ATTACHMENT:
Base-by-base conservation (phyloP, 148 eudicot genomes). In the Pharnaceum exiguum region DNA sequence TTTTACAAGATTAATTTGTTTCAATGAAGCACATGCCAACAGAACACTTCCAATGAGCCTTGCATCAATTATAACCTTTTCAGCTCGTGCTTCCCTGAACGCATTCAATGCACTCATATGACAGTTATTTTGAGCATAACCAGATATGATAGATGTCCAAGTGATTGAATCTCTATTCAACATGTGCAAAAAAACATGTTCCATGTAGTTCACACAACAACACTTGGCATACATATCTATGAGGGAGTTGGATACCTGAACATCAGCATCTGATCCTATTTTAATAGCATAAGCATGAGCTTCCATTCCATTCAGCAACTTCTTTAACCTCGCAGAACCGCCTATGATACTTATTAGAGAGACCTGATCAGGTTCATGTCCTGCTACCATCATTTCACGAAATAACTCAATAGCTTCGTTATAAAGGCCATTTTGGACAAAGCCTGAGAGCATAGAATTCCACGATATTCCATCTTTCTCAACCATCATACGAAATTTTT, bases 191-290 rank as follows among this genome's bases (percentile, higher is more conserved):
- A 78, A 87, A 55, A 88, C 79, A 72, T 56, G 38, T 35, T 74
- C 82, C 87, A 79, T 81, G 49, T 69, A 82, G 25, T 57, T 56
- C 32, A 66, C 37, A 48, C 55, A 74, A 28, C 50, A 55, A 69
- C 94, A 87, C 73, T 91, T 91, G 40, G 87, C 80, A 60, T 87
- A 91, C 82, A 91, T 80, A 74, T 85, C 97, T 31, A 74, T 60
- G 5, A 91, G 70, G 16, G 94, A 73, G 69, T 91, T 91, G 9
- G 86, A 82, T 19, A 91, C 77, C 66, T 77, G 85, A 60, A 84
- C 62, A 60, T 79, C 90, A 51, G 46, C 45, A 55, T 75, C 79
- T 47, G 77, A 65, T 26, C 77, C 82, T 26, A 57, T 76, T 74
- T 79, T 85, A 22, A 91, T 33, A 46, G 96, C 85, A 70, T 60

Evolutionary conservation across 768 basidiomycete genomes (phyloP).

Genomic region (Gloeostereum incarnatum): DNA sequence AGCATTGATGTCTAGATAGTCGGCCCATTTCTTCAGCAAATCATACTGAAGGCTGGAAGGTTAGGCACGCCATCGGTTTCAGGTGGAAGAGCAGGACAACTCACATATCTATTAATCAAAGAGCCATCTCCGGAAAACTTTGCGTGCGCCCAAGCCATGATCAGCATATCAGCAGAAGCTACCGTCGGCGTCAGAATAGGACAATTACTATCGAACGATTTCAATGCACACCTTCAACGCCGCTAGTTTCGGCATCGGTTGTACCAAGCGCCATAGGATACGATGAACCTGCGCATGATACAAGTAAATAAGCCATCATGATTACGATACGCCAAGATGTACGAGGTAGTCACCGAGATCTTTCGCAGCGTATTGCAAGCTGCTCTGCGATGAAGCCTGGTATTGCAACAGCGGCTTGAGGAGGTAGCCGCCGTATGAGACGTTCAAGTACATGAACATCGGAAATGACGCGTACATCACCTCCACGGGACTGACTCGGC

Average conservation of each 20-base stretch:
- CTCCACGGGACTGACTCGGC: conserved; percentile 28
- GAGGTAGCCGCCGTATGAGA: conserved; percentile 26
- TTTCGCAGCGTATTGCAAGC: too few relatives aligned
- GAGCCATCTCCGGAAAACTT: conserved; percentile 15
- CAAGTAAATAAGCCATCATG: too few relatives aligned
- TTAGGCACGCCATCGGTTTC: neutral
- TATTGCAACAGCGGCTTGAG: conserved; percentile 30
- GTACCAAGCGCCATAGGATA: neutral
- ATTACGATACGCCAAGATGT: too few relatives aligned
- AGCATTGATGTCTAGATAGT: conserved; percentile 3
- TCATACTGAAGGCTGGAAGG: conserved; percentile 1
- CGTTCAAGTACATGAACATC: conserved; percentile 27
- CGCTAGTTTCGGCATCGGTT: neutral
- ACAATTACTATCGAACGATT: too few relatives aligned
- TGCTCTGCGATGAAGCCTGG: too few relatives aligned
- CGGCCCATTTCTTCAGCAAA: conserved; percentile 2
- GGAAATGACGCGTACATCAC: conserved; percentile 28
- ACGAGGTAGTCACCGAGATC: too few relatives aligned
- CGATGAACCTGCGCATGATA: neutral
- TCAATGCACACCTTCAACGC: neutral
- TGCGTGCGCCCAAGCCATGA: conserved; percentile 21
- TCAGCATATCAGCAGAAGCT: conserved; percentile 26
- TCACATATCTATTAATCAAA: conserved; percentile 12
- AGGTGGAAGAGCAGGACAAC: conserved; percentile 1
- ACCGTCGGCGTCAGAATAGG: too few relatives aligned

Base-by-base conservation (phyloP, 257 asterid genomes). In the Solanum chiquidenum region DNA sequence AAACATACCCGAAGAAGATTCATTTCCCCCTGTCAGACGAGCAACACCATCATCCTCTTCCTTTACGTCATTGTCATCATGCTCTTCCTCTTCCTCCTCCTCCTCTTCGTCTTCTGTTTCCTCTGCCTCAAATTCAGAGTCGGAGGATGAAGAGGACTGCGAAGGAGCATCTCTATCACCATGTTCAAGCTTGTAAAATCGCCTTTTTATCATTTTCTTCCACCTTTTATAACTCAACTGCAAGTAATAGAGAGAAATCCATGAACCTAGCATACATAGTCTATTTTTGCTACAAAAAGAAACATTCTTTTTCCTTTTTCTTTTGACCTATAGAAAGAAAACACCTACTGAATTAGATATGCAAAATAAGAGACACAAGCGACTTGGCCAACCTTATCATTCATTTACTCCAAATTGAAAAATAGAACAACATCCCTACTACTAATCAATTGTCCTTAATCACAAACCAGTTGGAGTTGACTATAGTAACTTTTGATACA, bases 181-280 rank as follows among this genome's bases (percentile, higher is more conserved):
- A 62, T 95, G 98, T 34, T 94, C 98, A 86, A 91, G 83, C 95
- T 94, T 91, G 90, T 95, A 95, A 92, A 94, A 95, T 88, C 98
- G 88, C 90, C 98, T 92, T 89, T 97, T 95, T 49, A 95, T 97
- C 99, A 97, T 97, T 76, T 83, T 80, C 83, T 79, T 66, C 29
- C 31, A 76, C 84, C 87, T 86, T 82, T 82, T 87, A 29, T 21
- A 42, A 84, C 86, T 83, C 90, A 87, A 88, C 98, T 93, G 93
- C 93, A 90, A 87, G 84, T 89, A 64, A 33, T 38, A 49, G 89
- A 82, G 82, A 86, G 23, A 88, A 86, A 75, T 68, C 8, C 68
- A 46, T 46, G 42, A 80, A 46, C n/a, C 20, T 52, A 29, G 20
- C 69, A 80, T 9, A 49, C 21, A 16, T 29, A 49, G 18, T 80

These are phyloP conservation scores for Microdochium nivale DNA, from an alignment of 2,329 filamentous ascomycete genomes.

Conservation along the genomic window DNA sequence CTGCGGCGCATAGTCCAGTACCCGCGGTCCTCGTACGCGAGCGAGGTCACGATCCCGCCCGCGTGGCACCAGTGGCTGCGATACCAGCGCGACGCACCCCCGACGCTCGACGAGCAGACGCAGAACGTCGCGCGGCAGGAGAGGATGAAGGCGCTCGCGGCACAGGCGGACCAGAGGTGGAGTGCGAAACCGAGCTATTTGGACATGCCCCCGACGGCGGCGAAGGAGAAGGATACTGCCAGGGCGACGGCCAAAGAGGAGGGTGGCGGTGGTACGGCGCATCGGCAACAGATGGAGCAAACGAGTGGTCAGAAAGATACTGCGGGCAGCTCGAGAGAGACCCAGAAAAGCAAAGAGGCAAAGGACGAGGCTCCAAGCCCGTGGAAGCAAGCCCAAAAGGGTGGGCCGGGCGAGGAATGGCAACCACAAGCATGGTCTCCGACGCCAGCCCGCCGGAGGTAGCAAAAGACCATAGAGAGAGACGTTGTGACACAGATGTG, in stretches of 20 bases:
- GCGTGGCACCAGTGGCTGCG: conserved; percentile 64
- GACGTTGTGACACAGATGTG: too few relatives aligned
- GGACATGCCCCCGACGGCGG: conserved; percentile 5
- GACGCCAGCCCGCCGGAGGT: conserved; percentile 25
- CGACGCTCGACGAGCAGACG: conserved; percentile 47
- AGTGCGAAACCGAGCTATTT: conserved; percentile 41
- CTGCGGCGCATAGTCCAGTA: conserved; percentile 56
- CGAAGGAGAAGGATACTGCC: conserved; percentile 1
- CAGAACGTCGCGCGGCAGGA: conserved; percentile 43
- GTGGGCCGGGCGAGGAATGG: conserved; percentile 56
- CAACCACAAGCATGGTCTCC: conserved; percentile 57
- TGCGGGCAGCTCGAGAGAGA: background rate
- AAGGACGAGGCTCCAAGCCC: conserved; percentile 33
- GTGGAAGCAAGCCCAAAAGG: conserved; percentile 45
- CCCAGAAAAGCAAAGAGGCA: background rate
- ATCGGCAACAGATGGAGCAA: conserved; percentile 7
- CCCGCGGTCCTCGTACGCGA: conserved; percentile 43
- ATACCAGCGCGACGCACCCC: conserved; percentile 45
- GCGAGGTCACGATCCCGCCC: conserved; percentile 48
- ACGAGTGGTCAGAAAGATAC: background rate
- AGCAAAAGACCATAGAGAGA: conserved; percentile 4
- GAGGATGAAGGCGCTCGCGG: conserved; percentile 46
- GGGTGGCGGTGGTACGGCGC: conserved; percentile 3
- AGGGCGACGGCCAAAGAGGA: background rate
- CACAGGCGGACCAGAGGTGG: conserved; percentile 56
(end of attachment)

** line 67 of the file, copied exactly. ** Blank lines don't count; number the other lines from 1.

- CCCAGAAAAGCAAAGAGGCA: background rate